South Road Cemetery building is renovated for Girl Scouting’s highest honor
BELMONT, NH | When the South Road Cemetery maintenance building was struck by lightning years ago, it was already in deteriorating condition. Thanks to a Girl Scout, not only has the building been spruced up, but the community is also better informed about how to handle grief.
Kelly Hayes, 17, a Belmont High School senior, has earned the Girl Scout Gold Award for her work replacing the siding on the building, installing flower hangers, and creating a pamphlet on dealing with loss which she distributed to schools and the library. The Gold Award is the highest honor in Girl Scouting. To earn it, a girl must spend at least 80 hours on a project that will benefit her community, making the world a better place. She has demonstrated that she is a G.I.R.L. (Go-getter, Innovator, Risk-taker, Leader)™.
This was not a tiny shed that Hayes put her brain power, sweat, and muscles into. “It is a full-sized garage-type building and took a lot of effort to re-side,” said P. Woodbury Fogg of the American Legion. “This is also a project that has considerable community impact. What Kelly Hayes has done significantly improves the appearance of the cemetery and the efficiency of its maintenance and upkeep. Her work is truly a public service, and much appreciated by those of us who must frequent the South Road Cemetery, as it is by the families and friends of those buried there.”
While she has some basic construction skills, cold weather was one obstacle that Kelly had to overcome, working from last July through December. In her Gold Award report, she said she learned to be more patient, and have even more respect for blue-collar workers than previously. “Construction work is physically and mentally draining, but I gained skill in the field,” she said. “I learned that I have compassion for others and have an eagerness to help. Before this project, I was not aware of such issues as the vandalism and littering present in the cemetery. Afterwards, I was more aware of the issues and interested in fixing them.”
Because the cemetery is privately owned, she did not have to go through the town to gain permission for the work, and the owners provided money for the materials she needed. Ruth Mooney, her project advisor, said the town administrator sent a letter explaining what a benefit it was to the community, since the cemetery is visited daily by town residents. “It is a beautiful spot,” said Mooney, “and Kelly’s work has only added to the beautification of the area. As chairman of the Board of Selectmen for our town, it is so nice to see young people get involved.”
Belmont Town Administrator K. Jeanne Beaudin agreed. “The recent community service project undertaken by Kelly Hayes was a benefit to the community in that additional funds did not have to be raised by taxpayers to offset the additional maintenance of the building. This young lady’s efforts are greatly appreciated by my office, as each year it comes more difficult to justify our Health and Community Service Agencies’ budgets to the voters.”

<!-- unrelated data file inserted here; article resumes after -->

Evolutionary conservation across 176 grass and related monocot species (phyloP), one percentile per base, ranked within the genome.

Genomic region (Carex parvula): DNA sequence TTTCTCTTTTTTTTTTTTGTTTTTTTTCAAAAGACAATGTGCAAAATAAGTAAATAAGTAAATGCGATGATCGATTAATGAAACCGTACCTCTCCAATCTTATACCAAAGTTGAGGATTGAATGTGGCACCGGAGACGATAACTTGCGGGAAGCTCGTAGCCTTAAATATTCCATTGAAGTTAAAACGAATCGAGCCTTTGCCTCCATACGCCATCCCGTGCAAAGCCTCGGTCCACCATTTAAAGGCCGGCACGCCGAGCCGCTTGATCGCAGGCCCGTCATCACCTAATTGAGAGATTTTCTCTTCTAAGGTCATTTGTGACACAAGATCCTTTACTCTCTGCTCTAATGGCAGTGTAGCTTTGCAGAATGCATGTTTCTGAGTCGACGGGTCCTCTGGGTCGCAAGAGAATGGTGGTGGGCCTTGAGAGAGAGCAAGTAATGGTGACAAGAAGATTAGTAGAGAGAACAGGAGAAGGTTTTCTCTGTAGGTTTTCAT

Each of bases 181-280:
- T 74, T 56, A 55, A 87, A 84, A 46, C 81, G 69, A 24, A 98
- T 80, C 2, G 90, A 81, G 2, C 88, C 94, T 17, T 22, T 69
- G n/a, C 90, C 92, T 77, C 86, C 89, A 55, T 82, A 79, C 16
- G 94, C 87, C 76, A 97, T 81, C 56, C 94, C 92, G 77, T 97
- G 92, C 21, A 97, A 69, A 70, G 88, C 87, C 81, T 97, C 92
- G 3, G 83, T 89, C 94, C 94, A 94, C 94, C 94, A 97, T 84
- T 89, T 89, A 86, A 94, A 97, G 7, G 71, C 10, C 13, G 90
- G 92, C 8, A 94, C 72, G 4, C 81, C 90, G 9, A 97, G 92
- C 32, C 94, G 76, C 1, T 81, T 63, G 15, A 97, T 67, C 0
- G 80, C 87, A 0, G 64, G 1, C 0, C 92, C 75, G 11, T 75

Kelly had some help from her father, her mother – who is also her troop leader, and sister Girl Scout Kyleigh Peters.
About to graduate from Belmont High School, Kelly plans to study English at Franklin Pierce University with eye on teaching or creative writing.
The Girl Scout Gold Award is a one-of-a-kind opportunity for girls to engage in a rigorous process that calls for leadership at the highest level, as they tackle issues they feel passionately about. Gold Award Girl Scouts earn college scholarships, demonstrate high educational and career outcomes, are active in their communities, and access a powerful and support Girl Scout network. The Gold Award is the most prestigious award in the world for girls – and the most difficult to earn – and it’s only available at Girl Scouts.
Since 1916, Girl Scouts have been making meaningful, sustainable change in their communities and around the world. The Girl Scout Gold Award acknowledges the power behind each recipient’s dedication to not only empowering and bettering herself, but also to making the world a better place for others. Gold Award Girl Scouts are courageous leaders and visionary change makers.
About the Girl Scout Gold Award
- Gold Award Girl Scouts on average spend one to two years on their project.
- The average age of Gold Award Girl Scouts is 17.
- Since 1916, 1 million girls have earned the Gold Award or its equivalent.
- Gold Award Girl Scouts who join the armed forces enter one rank higher than other recruits.
- University research indicates that noting you are a Gold Award Girl Scout on a college application is influential in the admissions decision-making process.
- A Gold Award project must be sustainable after the girl’s involvement ends.
- 16 young women earned their Gold Award in the 2017-18 membership year in New Hampshire and Vermont as part of Girl Scouts of the Green and White Mountains.
About Girl Scouts of the Green and White Mountains: Girl Scouts of the Green and White Mountains is recognized throughout New Hampshire and Vermont as a leading expert on girls. Our Girl Scout Leadership Experience is a one-of-a-kind leadership development program for girls, with proven results. It is based on time-tested methods and research-backed programming that helps girls take the lead—in their own lives and in the world. Through our exciting and challenging programs, Girl Scouts not only participate but also take the lead in a range of activities—from kayaking, archery, and camping, to coding, robotics, financial literacy training, and beyond! Serving more than 10,000 girls throughout New Hampshire and Vermont, girls discover the fun, friendship, and power of girls together. Visit www.girlscoutsgwm.org.